Disarray on Taiwan: Is Biden Still Commander-in-Chief? – President Joe Biden may no longer be making foreign policy, and it is unclear whether he is still discharging the duties as commander-in-chief.
On “60 Minutes” on Sunday, Biden, in response to a question from Scott Pelley, declared the United States would send troops to defend Taiwan “if in fact there was an unprecedented attack.”
“After the interview, a White House official said U.S. policy on Taiwan has not changed,” CBS News reported. National Security Advisor Jake Sullivan on Tuesday made the same point to CNN’s Phil Mattingly during the regular press briefing.
Biden’s clear words were, in fact, a stark change from America’s decades-old policy of “strategic ambiguity.” Pursuant to that policy, Washington does not tell either Beijing or Taipei whether it will defend the island republic from Chinese invasion.
This is the fourth time that Joe Biden as president, has publicly stated the U.S. will defend Taiwan. He made that pledge last August to ABC News’s George Stephanopoulos. The President repeated his words to CNN’s Anderson Cooper last October. Biden also said the same thing to a reporter in Tokyo in May.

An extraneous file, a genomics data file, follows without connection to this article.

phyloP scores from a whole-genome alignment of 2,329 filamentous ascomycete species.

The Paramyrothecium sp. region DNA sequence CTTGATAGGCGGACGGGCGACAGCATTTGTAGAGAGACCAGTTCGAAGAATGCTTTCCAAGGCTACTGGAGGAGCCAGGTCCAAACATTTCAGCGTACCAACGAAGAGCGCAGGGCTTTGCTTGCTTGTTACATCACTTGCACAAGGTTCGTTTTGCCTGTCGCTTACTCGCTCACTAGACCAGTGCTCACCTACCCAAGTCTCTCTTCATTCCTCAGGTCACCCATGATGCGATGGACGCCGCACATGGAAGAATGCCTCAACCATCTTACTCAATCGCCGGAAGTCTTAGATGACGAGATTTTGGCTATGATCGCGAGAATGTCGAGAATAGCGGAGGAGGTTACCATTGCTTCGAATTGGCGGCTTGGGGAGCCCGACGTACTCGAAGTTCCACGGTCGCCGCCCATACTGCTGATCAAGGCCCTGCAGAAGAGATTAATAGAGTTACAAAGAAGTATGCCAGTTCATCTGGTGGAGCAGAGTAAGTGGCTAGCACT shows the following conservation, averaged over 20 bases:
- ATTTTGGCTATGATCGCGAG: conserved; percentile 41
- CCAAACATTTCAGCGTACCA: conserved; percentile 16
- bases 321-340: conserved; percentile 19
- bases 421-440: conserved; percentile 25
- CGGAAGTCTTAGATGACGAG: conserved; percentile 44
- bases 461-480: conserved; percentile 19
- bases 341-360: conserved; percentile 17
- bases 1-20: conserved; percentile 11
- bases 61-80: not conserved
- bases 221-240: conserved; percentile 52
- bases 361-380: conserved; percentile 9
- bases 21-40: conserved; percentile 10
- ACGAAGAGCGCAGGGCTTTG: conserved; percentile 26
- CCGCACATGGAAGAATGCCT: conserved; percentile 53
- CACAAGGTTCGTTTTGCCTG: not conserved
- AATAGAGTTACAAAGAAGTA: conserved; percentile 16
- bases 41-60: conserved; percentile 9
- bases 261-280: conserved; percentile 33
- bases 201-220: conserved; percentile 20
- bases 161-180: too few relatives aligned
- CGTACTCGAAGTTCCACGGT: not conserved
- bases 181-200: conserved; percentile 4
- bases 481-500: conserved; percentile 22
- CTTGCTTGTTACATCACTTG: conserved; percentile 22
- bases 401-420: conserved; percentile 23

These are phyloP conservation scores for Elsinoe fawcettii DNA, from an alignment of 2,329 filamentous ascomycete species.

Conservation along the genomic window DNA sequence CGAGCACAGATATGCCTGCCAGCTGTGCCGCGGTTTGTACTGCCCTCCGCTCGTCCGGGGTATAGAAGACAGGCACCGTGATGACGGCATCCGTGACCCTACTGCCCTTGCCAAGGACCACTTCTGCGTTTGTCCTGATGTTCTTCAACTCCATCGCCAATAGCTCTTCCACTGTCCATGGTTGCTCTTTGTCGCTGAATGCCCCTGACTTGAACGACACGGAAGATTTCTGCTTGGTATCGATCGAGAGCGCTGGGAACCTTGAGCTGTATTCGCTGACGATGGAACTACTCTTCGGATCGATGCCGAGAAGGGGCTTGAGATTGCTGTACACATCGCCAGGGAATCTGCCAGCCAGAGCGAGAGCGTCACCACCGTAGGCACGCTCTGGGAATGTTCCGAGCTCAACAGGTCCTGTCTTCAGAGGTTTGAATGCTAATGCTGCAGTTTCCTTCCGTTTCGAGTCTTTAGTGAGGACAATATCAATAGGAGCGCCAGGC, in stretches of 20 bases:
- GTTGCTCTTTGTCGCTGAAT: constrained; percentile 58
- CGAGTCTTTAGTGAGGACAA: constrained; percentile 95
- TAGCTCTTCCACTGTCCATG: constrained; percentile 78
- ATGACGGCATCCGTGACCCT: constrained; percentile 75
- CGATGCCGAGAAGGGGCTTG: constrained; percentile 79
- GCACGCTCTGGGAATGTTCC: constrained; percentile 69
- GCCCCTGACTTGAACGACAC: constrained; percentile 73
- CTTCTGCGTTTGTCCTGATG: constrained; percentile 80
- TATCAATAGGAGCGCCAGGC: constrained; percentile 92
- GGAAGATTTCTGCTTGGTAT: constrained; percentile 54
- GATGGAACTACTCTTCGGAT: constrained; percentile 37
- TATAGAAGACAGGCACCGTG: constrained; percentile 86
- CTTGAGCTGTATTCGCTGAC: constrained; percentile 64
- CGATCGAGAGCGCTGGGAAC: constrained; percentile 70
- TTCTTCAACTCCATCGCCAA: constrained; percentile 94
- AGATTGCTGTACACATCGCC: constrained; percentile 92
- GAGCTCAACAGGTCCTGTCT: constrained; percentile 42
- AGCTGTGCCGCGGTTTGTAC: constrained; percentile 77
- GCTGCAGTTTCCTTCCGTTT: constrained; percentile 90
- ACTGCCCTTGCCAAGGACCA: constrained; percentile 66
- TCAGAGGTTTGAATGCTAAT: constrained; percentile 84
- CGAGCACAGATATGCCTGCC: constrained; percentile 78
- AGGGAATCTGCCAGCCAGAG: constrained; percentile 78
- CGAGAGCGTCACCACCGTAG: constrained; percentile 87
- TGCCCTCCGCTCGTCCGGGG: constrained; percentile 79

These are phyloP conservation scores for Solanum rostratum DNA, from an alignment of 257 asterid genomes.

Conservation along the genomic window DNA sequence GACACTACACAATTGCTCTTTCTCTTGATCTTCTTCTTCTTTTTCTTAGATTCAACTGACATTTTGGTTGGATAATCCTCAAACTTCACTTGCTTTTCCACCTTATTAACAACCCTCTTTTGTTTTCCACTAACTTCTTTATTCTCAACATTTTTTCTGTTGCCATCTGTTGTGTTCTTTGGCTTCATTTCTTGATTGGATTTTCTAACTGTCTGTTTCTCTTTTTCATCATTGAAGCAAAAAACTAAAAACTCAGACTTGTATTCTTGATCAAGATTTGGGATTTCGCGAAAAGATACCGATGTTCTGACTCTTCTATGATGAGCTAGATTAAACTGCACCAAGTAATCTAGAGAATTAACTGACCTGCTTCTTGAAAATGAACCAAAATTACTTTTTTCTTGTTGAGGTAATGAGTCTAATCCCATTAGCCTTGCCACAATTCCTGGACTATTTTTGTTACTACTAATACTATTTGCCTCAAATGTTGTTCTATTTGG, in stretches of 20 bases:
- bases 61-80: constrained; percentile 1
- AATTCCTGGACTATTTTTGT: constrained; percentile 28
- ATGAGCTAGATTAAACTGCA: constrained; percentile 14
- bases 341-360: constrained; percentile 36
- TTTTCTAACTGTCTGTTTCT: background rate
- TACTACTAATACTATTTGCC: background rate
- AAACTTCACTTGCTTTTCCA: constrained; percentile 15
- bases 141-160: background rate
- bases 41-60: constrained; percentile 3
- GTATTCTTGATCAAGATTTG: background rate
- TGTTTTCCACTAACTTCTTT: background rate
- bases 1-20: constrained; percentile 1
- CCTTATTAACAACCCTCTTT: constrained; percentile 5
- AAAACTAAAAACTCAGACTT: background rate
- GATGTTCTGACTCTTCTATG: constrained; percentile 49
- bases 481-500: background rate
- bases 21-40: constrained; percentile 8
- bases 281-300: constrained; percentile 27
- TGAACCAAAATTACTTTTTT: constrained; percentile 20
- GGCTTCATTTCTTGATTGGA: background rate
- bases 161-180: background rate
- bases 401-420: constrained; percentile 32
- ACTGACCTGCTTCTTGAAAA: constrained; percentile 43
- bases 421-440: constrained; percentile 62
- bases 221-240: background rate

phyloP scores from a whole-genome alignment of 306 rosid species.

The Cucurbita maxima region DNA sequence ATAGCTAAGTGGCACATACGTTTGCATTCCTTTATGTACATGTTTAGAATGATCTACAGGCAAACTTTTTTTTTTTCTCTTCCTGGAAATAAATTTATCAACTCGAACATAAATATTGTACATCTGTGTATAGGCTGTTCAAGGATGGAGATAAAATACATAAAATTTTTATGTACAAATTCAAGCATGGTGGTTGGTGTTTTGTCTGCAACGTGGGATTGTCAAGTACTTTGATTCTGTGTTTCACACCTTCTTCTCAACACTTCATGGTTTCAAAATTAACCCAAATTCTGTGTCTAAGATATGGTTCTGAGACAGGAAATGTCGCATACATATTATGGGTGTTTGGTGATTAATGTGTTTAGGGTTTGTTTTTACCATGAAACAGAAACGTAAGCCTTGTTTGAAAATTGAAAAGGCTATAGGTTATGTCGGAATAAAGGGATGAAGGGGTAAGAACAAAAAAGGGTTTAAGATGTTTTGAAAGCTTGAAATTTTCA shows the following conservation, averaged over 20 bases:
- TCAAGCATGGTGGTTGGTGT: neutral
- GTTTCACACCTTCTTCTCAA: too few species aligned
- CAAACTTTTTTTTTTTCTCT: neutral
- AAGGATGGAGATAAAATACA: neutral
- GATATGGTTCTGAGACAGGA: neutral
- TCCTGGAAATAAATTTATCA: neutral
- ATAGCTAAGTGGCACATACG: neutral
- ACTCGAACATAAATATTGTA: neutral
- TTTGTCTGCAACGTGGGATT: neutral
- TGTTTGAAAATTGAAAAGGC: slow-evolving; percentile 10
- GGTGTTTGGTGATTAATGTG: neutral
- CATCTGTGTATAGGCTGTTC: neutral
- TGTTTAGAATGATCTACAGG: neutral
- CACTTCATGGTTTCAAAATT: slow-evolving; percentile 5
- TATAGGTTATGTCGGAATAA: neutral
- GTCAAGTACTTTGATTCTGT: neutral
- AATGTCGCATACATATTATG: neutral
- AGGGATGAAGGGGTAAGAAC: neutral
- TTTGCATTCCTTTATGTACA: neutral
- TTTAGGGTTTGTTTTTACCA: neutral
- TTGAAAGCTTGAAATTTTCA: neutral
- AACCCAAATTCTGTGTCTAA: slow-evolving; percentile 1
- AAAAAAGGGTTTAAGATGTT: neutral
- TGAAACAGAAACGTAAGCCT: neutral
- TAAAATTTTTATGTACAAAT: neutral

White House and administration officials, both anonymously and on the record, have contradicted the President all four times.
It is not possible to reconcile Biden’s statements with the walkbacks by subordinates. Sullivan on Tuesday characterized Biden’s response to Pelley as merely an answer to a “hypothetical question.” “When the President of the United States wants to announce a policy change, he will do so,” Sullivan said to Mattingly. “He has not done so.”
By giving clear answers to Pelley and others, however, Biden effectively ended the policy of strategic ambiguity by clearing up the ambiguity. How can that not be a change of policy?
Biden, the commander-in-chief, is the one constitutionally charged with making American foreign policy. Yet his subordinates directly contradicted him, effectively exercising his powers. That suggests a constitutional coup.
So why should the American people care if someone other than Joe Biden is making policy and exercising his powers?
Because China and other hostile powers can perceive disarray in the Biden administration, and if, in fact, they do so, they are unlikely to be deterred by America.
Disarray can have real-world consequences, especially in a world that already appears to be transitioning from a period of general calm to one of constant turbulence.
A 19FortyFive Contributing Editor, Gordon G. Chang is the author of The Coming Collapse of China and The Great U.S.-China Tech War. Follow him on Twitter @GordonGChang.